The Best Vegan Pumpkin Bread

Jump to Recipe
This is the BEST vegan pumpkin bread you’ll try! It’s incredibly moist and tender, uses simple ingredients, and features a homemade pumpkin spice blend that takes the flavor over the top. A must make during pumpkin season!
Prep 15 minutes
Cook 55 minutes
Total 1 hour 10 minutes
5 from 144 votes

This is, hands down, the best vegan pumpkin bread. It’s moist and tender, not too dense like many pumpkin breads, and is packed with a warming homemade pumpkin spice! It’s loved by tough critics and vegan skeptics, and unless you announce it ahead of time, no one will ever guess it’s vegan!

Plus, it’s so simple to make and no fancy baking equipment is needed. It’s adapted from my fan-favorite easy Vegan Banana Bread recipe, so you know it’s gonna be good! 

Serve it plain for breakfast or afternoon snack. For dessert, dress it up with one of two icing options: a sweet and nutty maple tahini icing or a decadent cream cheese frosting!

Table of Contents
1. Why this recipe works
2. Ingredient notes
3. Step-by-step instructions
4. Tips for making this recipe
5. Frequently Asked Questions
6. YouTube recipe video
7. Recipe card

vegan pumpkin bread with icing on a wooden cutting board

Why this recipe works

Not too dense or heavy

Pumpkin puree is itself very dense, and vegan loaf cakes are often too dense. As a result, most vegan pumpkin breads are too dense and heavy. 

Despite the natural density of pumpkin bread, this pumpkin bread recipe is the most tender and moist variety I’ve tried, thanks to two ingredients: aquafaba and vegan buttermilk.

The type of vegan egg substitute used in baking use should depend on the type of baked good you’re making and your desired texture. With a cake, light and fluffy is always good. When you lightly whip aquafaba, it turns foamy. This, in turn, gives a nice lift to cakes and makes them fluffier.

While this pumpkin bread isn’t fluffy per se, it is significantly more tender than most.

As for the vegan “buttermilk,” its acidity—when combined with baking soda in the oven—enhances the amount of rise in the bread.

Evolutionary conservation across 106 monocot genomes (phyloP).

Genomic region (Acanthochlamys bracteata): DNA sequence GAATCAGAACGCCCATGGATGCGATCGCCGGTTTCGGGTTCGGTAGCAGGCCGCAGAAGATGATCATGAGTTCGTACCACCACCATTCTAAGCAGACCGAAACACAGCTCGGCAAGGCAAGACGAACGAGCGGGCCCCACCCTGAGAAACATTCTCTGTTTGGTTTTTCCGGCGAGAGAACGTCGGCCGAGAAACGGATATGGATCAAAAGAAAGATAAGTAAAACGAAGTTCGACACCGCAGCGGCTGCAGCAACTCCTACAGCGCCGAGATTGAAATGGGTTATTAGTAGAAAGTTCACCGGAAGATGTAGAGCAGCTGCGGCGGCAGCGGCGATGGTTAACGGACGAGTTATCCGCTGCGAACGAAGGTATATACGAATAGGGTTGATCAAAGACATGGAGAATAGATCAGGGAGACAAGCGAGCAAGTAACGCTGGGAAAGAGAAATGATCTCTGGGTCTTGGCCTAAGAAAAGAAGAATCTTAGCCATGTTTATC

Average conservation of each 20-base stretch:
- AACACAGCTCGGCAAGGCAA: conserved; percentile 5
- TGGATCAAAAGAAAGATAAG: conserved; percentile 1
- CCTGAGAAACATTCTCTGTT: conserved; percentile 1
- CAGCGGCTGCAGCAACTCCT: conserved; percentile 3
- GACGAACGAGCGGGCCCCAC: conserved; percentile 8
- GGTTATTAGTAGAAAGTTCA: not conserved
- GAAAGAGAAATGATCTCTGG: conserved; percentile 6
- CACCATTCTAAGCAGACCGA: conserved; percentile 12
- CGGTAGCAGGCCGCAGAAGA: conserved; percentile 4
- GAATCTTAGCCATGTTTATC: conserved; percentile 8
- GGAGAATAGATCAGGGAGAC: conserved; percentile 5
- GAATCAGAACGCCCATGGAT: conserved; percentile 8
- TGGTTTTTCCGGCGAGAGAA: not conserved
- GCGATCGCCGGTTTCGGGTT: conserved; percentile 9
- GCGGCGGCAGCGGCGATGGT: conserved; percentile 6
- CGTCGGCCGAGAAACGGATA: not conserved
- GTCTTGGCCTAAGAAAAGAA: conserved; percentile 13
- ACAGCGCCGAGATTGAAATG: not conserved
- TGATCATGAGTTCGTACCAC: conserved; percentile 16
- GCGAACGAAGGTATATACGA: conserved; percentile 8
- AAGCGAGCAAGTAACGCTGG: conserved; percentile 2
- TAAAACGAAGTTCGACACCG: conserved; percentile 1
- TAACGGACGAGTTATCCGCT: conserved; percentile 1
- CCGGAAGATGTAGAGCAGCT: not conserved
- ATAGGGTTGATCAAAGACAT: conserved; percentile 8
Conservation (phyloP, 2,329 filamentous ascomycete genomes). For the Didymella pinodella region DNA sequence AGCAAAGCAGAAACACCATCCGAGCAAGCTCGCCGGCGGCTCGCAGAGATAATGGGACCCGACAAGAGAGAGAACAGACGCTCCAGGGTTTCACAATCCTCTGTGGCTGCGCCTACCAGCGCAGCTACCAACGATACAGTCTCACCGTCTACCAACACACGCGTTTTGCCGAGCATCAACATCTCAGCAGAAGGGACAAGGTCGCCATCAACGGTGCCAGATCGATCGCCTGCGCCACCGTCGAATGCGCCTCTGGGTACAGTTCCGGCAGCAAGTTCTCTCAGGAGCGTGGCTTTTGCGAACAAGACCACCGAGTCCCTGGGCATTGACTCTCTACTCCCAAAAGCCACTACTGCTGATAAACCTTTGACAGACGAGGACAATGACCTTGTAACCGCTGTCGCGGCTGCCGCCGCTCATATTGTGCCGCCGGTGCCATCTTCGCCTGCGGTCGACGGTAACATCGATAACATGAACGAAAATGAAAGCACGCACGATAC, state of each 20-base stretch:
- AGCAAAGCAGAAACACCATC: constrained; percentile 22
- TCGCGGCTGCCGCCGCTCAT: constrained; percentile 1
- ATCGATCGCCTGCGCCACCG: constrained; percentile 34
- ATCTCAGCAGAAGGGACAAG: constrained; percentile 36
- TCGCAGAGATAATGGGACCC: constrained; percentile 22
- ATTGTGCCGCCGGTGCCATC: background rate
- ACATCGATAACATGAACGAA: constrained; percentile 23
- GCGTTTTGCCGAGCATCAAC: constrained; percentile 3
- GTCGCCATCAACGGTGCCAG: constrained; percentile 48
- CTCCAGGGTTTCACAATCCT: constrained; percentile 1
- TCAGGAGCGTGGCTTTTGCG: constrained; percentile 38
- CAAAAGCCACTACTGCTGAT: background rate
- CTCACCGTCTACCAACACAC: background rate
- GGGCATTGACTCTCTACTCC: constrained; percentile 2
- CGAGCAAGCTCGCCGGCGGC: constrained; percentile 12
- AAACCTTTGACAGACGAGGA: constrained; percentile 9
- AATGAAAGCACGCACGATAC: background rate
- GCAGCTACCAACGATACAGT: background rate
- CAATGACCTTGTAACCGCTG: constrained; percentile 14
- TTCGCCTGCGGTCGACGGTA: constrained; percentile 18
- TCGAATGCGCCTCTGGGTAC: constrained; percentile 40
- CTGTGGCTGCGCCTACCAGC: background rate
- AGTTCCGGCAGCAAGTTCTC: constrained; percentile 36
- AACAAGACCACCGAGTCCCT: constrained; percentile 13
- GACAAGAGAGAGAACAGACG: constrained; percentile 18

ad for meal plans program with picture of woman with button

Real pumpkin spice and flavor

Many pumpkin desserts are lackluster because (1) not enough pumpkin spice is used and (2) a store-bought pumpkin spice blend is used.

This recipe calls for 4 teaspoons of a homemade pumpkin spice blend, so that pumpkin flavor really comes through.

Tip: Spices lose some of their potency shortly after being ground. As a result, any store-bought spice will be less flavorful than its freshly ground counterpart.

And when you combine several pre-ground spices into one pumpkin spice blend, the flavor will always be lackluster. Plus, there’s no way to tell how fresh the pre-ground spices were when the manufacturer bottled them into a pumpkin spice blend.

Plus, if you’re relying on last season’s pumpkin spice bottle in the back of the cupboard, the bread will lack that deep pumpkin flavor.

Takeaway: Make the homemade spice blend. It takes less than 5 minutes and is so worth it.

Ingredient Notes

ingredients for pumpkin bread with names of ingredients

Vegan buttermilk. This is simple a mix of plant-based milk and a source of acid, like apple cider vinegar or lemon juice. I use oat milk for its superior browning capabilities in baking, though some readers have used soy milk successfully.

Aquafaba. Just the liquid from a can of chickpeas! If your can of chickpeas has salt added, scale back on the salt in the recipe a bit. It’s a crucial ingredient, so I recommend you don’t skipping or subbing it.

Canned pumpkin. A whole can for lots of serious pumpkin flavor. If canned pumpkin is not a thing where you leave, check out the FAQ section to see how to make this with whole pumpkin.

Homemade pumpkin spice: Freshly grated nutmeg adds a sweet, spicy zing and a generous amount of cloves brings a uniquely pungent, warming-sweet flavor.

Organic brown sugar: Adds more moisture and caramel-y flavor than cane sugar.

All-purpose flour. Necessary for structure. We have not had good results when using gluten-free flour, but you can try my gluten-free kabocha squash banana bread for a similar flavor profile.

Step-by-step instructions 

In a medium bowl, whisk together the flour, baking powder, baking soda, salt, and homemade pumpkin spice. 

In a large bowl, mix the brown sugar and oil using a hand mixer until well combined. 

Add your lightly whipped aquafaba to the brown sugar mixture. Mix until the aquafaba is well incorporated.

Add in the pumpkin puree, maple syrup, vegan buttermilk, and vanilla. Mix again until smooth. 

Add the dry ingredients to the wet ingredients. Use a silicone spatula to gently fold the ingredients into each other. 

Mix just until the flour pockets are gone, then stop mixing. The batter should be somewhat lumpy and thick.

Pour the batter into a lined 9×5” (23×13 cm) loaf pan and smooth out the top with the spatula.  

Bake at 350ºF/1765ºC for 55 to 60 minutes. Transfer to a wire rack for 10 minutes. Using the parchment paper handles, remove the bread from the pan and cool on the wire rack for 30 minutes before slicing. 

baked vegan pumpkin bread in loaf pan on top of wire rack

When ready to serve, drizzle with tahini icing (or serve on the side), or spread with the cream cheese frosting. 

Tips for making vegan pumpkin bread 

Opt for conventional canned pumpkin puree (not organic), if possible

I noticed a difference in canned pumpkin brands when making this recipe. When I used organic canned pumpkin puree instead of the conventional canned pumpkin from Libby’s, the pumpkin puree was more watery, resulting in a somewhat more liquid-y batter and a soggier bottom bread.